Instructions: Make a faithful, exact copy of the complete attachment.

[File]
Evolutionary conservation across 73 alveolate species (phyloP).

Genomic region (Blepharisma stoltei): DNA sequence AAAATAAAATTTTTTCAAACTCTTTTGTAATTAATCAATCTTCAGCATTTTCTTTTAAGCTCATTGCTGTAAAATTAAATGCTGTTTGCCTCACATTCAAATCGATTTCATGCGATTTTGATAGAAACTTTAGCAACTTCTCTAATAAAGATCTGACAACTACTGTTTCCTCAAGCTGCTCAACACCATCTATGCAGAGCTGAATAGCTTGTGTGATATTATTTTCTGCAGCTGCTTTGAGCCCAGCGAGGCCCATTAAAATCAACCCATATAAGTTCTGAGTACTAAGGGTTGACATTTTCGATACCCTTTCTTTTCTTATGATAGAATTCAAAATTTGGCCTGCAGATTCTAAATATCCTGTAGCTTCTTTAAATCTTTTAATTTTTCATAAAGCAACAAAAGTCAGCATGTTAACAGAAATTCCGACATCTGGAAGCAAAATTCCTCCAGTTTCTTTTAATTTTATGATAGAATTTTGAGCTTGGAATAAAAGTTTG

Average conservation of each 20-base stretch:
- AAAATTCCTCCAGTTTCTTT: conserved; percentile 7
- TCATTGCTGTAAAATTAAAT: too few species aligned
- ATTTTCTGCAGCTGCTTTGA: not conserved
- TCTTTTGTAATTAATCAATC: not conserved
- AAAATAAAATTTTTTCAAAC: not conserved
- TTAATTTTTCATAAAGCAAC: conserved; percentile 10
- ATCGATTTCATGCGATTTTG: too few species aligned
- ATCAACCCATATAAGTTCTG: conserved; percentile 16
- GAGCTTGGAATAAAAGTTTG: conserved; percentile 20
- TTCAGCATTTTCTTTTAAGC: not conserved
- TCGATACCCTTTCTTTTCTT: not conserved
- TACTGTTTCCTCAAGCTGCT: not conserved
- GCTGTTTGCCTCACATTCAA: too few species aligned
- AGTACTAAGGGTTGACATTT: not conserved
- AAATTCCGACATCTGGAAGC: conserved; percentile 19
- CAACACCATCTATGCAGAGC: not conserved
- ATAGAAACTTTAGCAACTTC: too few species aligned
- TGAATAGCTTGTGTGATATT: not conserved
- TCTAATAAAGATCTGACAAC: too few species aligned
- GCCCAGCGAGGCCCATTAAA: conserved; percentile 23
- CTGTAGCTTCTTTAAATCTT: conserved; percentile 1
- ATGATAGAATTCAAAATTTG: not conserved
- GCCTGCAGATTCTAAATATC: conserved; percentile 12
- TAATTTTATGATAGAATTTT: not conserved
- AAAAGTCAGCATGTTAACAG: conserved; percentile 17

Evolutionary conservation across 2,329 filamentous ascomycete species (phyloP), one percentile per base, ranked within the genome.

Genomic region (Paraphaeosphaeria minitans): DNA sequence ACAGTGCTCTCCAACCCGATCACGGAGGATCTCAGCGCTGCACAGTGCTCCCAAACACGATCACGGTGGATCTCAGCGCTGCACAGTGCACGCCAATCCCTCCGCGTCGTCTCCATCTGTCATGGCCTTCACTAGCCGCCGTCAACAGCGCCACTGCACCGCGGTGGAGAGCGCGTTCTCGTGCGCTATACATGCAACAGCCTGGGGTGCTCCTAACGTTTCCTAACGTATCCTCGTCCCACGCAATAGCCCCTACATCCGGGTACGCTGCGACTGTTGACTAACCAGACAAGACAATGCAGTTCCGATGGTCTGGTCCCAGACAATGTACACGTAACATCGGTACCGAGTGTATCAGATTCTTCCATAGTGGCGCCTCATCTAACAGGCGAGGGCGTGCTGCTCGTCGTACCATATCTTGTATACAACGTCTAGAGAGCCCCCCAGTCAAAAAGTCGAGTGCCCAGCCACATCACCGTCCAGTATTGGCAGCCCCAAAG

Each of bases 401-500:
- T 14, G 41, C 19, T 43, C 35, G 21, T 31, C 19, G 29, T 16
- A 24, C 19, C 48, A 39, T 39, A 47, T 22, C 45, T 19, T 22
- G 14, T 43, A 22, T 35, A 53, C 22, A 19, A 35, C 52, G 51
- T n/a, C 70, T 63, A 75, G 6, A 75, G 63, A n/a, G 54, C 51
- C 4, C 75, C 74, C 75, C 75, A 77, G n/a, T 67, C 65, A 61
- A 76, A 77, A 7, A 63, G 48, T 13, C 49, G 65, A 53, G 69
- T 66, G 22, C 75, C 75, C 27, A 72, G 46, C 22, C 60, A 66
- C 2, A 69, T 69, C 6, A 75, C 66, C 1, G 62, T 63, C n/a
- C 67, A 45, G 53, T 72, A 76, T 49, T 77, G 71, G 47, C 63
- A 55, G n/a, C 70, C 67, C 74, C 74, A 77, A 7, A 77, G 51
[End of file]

Evolutionary conservation across 73 alveolate species (phyloP).

Genomic region (Blepharisma stoltei): DNA sequence AAAATAAAATTTTTTCAAACTCTTTTGTAATTAATCAATCTTCAGCATTTTCTTTTAAGCTCATTGCTGTAAAATTAAATGCTGTTTGCCTCACATTCAAATCGATTTCATGCGATTTTGATAGAAACTTTAGCAACTTCTCTAATAAAGATCTGACAACTACTGTTTCCTCAAGCTGCTCAACACCATCTATGCAGAGCTGAATAGCTTGTGTGATATTATTTTCTGCAGCTGCTTTGAGCCCAGCGAGGCCCATTAAAATCAACCCATATAAGTTCTGAGTACTAAGGGTTGACATTTTCGATACCCTTTCTTTTCTTATGATAGAATTCAAAATTTGGCCTGCAGATTCTAAATATCCTGTAGCTTCTTTAAATCTTTTAATTTTTCATAAAGCAACAAAAGTCAGCATGTTAACAGAAATTCCGACATCTGGAAGCAAAATTCCTCCAGTTTCTTTTAATTTTATGATAGAATTTTGAGCTTGGAATAAAAGTTTG

Average conservation of each 20-base stretch:
- AAAATTCCTCCAGTTTCTTT: conserved; percentile 7
- TCATTGCTGTAAAATTAAAT: too few species aligned
- ATTTTCTGCAGCTGCTTTGA: not conserved
- TCTTTTGTAATTAATCAATC: not conserved
- AAAATAAAATTTTTTCAAAC: not conserved
- TTAATTTTTCATAAAGCAAC: conserved; percentile 10
- ATCGATTTCATGCGATTTTG: too few species aligned
- ATCAACCCATATAAGTTCTG: conserved; percentile 16
- GAGCTTGGAATAAAAGTTTG: conserved; percentile 20
- TTCAGCATTTTCTTTTAAGC: not conserved
- TCGATACCCTTTCTTTTCTT: not conserved
- TACTGTTTCCTCAAGCTGCT: not conserved
- GCTGTTTGCCTCACATTCAA: too few species aligned
- AGTACTAAGGGTTGACATTT: not conserved
- AAATTCCGACATCTGGAAGC: conserved; percentile 19
- CAACACCATCTATGCAGAGC: not conserved
- ATAGAAACTTTAGCAACTTC: too few species aligned
- TGAATAGCTTGTGTGATATT: not conserved
- TCTAATAAAGATCTGACAAC: too few species aligned
- GCCCAGCGAGGCCCATTAAA: conserved; percentile 23
- CTGTAGCTTCTTTAAATCTT: conserved; percentile 1
- ATGATAGAATTCAAAATTTG: not conserved
- GCCTGCAGATTCTAAATATC: conserved; percentile 12
- TAATTTTATGATAGAATTTT: not conserved
- AAAAGTCAGCATGTTAACAG: conserved; percentile 17

Evolutionary conservation across 2,329 filamentous ascomycete species (phyloP), one percentile per base, ranked within the genome.

Genomic region (Paraphaeosphaeria minitans): DNA sequence ACAGTGCTCTCCAACCCGATCACGGAGGATCTCAGCGCTGCACAGTGCTCCCAAACACGATCACGGTGGATCTCAGCGCTGCACAGTGCACGCCAATCCCTCCGCGTCGTCTCCATCTGTCATGGCCTTCACTAGCCGCCGTCAACAGCGCCACTGCACCGCGGTGGAGAGCGCGTTCTCGTGCGCTATACATGCAACAGCCTGGGGTGCTCCTAACGTTTCCTAACGTATCCTCGTCCCACGCAATAGCCCCTACATCCGGGTACGCTGCGACTGTTGACTAACCAGACAAGACAATGCAGTTCCGATGGTCTGGTCCCAGACAATGTACACGTAACATCGGTACCGAGTGTATCAGATTCTTCCATAGTGGCGCCTCATCTAACAGGCGAGGGCGTGCTGCTCGTCGTACCATATCTTGTATACAACGTCTAGAGAGCCCCCCAGTCAAAAAGTCGAGTGCCCAGCCACATCACCGTCCAGTATTGGCAGCCCCAAAG

Each of bases 401-500:
- T 14, G 41, C 19, T 43, C 35, G 21, T 31, C 19, G 29, T 16
- A 24, C 19, C 48, A 39, T 39, A 47, T 22, C 45, T 19, T 22
- G 14, T 43, A 22, T 35, A 53, C 22, A 19, A 35, C 52, G 51
- T n/a, C 70, T 63, A 75, G 6, A 75, G 63, A n/a, G 54, C 51
- C 4, C 75, C 74, C 75, C 75, A 77, G n/a, T 67, C 65, A 61
- A 76, A 77, A 7, A 63, G 48, T 13, C 49, G 65, A 53, G 69
- T 66, G 22, C 75, C 75, C 27, A 72, G 46, C 22, C 60, A 66
- C 2, A 69, T 69, C 6, A 75, C 66, C 1, G 62, T 63, C n/a
- C 67, A 45, G 53, T 72, A 76, T 49, T 77, G 71, G 47, C 63
- A 55, G n/a, C 70, C 67, C 74, C 74, A 77, A 7, A 77, G 51